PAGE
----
The first hint at how stressful hair maintenance would be over the years occured two weeks later when hints of my old mane started appearing on my scalp. “Growth” was what they called it and I was having none of it. Relaxing hair is not a cheap affair but I was willing to spend as much as I could during my teenage years to maintain the long and desirable hair that I pretended to have been born with.

Then came “The Weave”.

BADAAAA BOOOOOM TWAAAAFFFFF!!!!

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Weaves are described as a hairstyle created by interlacing pieces of real or artificial hair into a person’s existing hair, typically in order to increase its length or thickness.

This phenomena called “The Weave” was the definite answer to my hair’s inner dreams and ambitions. It simply meant that I could have Beyonce’s hair and rock it for two weeks then quickly switch it up and Vogue it out like Anna Wintour for as long as I wanted. The versatility that weaving provided was truly God’s apology for the pain women underwent during labour and I was genuinely happy for a while

When I arrived in USIU I had this mentality that the longer and bigger the hair, the better I looked. It literally got to a point where my self esteem would vary in relation to what hairstyle I had. I am very aware of how shallow that statement may sound now but at that point I was a complete slave to my hair. India Arie sang a song about people “not being their hair” but I hated that song so it did not really make much sense to me.

The lyrics however, spoke volumes when I decided to have “The big chop” three years down the line. It was a decision that baffled both my friends and family alike and most people thought I had gone mad for doing such a daring thing.

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January 14th 2014 was the day all my hair came tumbling down at the local barber shop. In a split second my identity lay on the floor of that establishment, at a grand total cost of 100kshs.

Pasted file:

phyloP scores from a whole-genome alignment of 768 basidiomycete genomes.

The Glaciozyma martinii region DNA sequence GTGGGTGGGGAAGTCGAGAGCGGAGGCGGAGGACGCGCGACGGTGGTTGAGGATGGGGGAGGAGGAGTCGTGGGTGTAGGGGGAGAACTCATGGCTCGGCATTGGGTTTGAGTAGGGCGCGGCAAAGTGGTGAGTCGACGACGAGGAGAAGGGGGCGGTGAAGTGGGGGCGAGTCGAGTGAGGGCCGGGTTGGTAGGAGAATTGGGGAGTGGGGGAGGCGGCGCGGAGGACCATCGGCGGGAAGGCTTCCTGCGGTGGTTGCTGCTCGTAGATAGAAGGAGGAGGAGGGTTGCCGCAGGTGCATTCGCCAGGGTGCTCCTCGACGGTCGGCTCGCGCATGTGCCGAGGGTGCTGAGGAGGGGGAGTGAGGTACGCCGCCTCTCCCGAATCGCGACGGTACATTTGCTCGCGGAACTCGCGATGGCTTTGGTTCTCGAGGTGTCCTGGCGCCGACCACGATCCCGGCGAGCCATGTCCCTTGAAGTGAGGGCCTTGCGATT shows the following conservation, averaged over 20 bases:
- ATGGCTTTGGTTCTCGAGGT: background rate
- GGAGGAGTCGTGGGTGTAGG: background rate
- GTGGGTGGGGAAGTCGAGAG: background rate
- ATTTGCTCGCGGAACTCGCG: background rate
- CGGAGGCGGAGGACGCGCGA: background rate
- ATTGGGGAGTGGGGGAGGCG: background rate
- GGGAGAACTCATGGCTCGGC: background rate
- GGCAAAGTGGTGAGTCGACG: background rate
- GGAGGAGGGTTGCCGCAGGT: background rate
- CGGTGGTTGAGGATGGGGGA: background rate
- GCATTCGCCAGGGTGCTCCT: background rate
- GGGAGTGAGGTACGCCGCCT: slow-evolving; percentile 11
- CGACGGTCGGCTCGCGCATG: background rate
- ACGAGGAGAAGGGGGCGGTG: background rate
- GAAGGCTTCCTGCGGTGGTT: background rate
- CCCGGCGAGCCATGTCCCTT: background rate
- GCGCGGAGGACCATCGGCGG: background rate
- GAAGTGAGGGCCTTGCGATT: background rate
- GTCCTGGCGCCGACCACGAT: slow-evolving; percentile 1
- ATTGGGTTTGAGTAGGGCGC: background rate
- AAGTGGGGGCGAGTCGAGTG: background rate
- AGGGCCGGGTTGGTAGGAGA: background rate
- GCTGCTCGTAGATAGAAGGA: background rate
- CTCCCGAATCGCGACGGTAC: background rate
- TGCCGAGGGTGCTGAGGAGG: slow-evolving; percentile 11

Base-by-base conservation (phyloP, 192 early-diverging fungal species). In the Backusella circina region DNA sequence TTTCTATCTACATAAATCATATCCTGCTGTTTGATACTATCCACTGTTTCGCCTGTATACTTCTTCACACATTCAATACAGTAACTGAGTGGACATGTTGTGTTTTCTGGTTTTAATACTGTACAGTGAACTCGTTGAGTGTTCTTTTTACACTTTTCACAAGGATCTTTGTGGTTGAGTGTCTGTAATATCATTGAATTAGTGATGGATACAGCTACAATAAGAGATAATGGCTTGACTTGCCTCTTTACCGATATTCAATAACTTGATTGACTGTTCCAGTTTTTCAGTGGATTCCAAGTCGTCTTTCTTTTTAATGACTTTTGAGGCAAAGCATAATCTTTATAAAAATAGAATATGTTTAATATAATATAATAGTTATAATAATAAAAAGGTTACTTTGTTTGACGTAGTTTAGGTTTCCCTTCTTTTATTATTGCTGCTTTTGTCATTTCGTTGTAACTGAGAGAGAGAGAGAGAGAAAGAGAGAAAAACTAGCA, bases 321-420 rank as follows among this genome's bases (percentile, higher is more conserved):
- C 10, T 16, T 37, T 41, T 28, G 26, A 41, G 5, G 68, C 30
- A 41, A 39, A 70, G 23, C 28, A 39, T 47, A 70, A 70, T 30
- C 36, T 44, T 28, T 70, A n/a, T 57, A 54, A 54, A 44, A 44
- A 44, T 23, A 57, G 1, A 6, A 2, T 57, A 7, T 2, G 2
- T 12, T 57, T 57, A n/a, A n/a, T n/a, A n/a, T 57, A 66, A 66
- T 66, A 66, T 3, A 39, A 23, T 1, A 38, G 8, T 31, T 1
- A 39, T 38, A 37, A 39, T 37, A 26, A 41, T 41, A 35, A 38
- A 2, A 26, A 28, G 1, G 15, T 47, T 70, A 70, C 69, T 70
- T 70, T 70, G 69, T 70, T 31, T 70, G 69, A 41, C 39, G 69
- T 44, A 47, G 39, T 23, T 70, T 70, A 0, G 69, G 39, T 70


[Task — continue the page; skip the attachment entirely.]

I stared at my reflection, I had been reborn, and it felt as though I was seeing myself for the first time. I did not have a fringe to hide behind (when I wanted to avoid eye contact with someone) I did not have those ridiculously long braids (which sometimes doubled as a scarf in the cold season) and I did not have to install another Beyonce weave (which I had come to believe made my singing sound better) ever again.

“I was stripped bare

by my lack of hair

and that was the day

I fell in love with me.”

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Posted byLyra Aoko

6 thoughts on “The Hair Journey Of A Kenyan Girl.”

  1. thank you …. you have literally explained how i feel about my big chop (well … it wasn’t that big, my hair wasn’t long enough to constitute big :D) …. people now focus on your face more, your features are seen evidently and the low maintenance is BEAUTIFUL! …. I’d definitely do it all over again 🙂 …. thank you for the blog <3

    1. Amen and Amen beautiful! I saw the need to start setting my own standards of beauty and it has been smooth sailing ever since. I loved reading your blog post and I am officially in love with your blog! Thank you dear!